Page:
The wolf is an animal that fascinates young and old alike--fascinates as much as scares. Many children’s stories feature the “big bad wolf”.
Sleeping with wolves is a rare and unusual experience, but it’s possible not far from Luxembourg at Sainte-Croix animal park, located in Rhodes, France, between Metz and Strasbourg, around 150 kilometres from the border.
A first in Europe
The park was created in 1980 when Liliane and Gérald Singer decided to transform their land into a park. People used to come here to see the fauna, before Sainte-Croix became a wildlife park.
“Everything has grown. In the beginning, you could walk around the park in two hours. Today, it takes more than a day to see everything,” says a smiling Clément Leroux, head of communications for the 120-hectare park, which has 1,500 animals of a hundred different species living in semi-liberty.
Four lodges were added to the park in 2010, for the park’s 30th anniversary, letting people prolong their adventure into the night. “Visitors have to leave the site in the evening, but those sleeping in these lodges can stay. This allows them to have a special look at the animals, to live for a few hours in a unique atmosphere, in immersion, to be face-to-face with the wild side of nature.”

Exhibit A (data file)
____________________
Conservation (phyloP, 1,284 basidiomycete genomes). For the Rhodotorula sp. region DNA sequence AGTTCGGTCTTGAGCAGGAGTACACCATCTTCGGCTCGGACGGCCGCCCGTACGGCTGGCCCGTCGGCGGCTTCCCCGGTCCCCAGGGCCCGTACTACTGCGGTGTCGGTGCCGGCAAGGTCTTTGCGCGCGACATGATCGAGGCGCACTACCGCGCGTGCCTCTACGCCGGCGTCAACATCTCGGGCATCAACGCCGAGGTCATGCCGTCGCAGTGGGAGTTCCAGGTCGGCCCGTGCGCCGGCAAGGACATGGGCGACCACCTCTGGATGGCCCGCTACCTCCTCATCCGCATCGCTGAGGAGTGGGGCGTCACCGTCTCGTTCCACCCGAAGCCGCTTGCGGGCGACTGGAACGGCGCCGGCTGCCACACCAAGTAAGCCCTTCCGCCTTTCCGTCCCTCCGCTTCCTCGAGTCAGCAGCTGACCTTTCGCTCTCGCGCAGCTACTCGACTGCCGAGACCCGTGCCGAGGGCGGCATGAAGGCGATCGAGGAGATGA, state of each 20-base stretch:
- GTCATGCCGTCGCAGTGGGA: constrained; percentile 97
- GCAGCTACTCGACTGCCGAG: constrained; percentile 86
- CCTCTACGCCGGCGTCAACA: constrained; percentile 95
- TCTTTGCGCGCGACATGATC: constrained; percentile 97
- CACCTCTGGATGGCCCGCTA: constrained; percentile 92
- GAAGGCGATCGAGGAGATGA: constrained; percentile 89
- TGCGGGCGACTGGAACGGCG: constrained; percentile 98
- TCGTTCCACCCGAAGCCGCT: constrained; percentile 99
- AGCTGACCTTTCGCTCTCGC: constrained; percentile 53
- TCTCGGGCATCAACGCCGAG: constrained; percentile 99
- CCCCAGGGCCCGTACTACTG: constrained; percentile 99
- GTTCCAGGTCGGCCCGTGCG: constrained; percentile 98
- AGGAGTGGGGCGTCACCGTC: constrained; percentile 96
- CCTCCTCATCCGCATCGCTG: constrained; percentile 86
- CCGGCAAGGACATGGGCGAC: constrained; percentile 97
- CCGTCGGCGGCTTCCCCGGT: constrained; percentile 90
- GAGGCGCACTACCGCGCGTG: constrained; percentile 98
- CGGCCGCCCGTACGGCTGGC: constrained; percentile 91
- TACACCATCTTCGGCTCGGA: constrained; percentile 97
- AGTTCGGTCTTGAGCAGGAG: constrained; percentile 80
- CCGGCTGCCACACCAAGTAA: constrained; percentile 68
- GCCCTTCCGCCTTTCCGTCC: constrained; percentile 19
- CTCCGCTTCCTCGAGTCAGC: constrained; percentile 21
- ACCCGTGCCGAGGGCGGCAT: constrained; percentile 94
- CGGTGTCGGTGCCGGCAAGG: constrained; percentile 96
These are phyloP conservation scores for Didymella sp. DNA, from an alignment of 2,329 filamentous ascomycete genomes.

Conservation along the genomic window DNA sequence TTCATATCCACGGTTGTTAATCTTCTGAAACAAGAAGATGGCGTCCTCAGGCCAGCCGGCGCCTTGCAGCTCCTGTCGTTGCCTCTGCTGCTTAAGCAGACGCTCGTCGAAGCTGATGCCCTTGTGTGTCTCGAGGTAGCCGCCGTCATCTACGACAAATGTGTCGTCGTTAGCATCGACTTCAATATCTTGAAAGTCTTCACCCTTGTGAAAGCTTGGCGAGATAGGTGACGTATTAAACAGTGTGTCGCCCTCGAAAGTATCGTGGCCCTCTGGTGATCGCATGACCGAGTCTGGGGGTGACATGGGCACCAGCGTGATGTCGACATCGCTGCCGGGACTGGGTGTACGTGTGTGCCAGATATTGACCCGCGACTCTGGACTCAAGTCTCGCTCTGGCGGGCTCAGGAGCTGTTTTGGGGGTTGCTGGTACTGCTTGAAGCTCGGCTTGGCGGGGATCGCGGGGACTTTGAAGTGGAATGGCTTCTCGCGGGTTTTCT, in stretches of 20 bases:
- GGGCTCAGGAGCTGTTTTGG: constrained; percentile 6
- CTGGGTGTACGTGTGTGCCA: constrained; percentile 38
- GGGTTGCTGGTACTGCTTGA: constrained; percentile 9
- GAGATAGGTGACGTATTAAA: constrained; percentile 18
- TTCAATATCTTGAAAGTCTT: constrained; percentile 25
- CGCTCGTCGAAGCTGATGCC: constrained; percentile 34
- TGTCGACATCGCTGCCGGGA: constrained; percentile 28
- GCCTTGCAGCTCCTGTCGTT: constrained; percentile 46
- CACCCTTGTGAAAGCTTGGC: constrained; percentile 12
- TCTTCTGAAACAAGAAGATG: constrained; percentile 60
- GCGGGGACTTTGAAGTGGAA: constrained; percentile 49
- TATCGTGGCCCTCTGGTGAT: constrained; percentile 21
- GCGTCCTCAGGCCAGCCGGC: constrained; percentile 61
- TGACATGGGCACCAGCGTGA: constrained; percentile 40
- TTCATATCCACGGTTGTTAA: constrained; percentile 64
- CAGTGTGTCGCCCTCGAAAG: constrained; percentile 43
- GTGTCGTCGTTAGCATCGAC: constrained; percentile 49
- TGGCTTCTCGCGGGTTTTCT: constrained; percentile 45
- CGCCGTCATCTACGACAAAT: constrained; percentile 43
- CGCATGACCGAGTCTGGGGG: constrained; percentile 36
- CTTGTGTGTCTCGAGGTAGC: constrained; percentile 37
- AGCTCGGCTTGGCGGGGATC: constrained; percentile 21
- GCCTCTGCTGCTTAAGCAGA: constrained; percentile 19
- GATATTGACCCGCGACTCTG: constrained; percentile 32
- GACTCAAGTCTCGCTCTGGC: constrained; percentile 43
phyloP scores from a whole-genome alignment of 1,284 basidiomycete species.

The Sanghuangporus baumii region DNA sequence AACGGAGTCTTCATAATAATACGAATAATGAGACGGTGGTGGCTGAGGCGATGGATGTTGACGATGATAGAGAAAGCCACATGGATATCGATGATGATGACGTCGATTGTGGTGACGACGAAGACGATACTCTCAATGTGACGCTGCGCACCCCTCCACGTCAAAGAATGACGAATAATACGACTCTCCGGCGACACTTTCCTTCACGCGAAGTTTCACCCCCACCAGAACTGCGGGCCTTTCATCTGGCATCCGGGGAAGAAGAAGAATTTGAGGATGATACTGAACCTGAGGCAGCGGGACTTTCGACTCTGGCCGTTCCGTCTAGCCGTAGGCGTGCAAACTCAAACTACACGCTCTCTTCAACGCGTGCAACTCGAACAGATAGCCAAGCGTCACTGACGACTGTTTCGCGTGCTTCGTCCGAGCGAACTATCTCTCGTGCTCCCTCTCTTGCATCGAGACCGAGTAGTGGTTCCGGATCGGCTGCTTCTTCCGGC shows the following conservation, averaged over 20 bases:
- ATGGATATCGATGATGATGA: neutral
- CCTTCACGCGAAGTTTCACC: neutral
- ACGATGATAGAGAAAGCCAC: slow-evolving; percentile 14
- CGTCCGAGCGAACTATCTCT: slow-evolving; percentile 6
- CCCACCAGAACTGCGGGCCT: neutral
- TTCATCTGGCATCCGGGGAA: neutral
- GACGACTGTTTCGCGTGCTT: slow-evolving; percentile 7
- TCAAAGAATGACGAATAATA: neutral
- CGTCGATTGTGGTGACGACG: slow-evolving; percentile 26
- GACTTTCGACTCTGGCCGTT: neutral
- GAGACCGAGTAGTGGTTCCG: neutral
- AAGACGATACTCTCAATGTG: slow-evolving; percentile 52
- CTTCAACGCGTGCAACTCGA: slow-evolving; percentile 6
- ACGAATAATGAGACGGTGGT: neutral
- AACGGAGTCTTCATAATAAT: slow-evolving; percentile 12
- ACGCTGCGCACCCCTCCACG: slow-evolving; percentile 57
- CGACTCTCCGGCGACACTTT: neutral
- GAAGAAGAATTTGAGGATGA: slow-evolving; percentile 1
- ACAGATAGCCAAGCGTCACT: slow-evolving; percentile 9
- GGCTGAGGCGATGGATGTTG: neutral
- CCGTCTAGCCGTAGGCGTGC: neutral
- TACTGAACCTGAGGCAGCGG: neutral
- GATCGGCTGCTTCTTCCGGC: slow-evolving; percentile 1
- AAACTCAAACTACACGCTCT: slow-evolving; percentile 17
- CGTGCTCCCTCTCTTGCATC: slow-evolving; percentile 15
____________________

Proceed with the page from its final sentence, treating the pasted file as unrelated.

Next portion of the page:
It’s a concept that has spread widely across the continent in recent years. “But we were the first to set up in Europe,” Clément Leroux says.
Bears, coyotes, bison…
Today, on the initiative of brothers Pierre and Laurent Singer, Sainte-Croix has 46 lodges. There is also a hotel with the architecture of an old American barn, called “La Grange aux Coyotes”, whose 11 rooms offer views of coyotes, black bears and raccoons.
There are also 35 “nature” lodges available: four lodges and yurts for deer-watching, five tree houses (for two or five people), and 17 lodges on stilts facing bears and bison. And there are nine lodges scattered throughout the territory of the park’s five wolf packs. The latter are the most popular.
€200 per night
The park has received an Ecolabel from the EU and advocates short supply chains, sustainable materials and renewable energy. Its objective is “to reduce the environmental impact of a stay as much as possible.”
Hotel stays are possible in season, i.e. from April to November, but also when the park is closed from December to mid-March. Prices start at €110 per person (which includes overnight stay, entrance fees for two days and half-board). But if you want to sleep with the wolves, the price goes up to around €200.
This article was originally published on Paperjam. It has been translated and edited for Delano.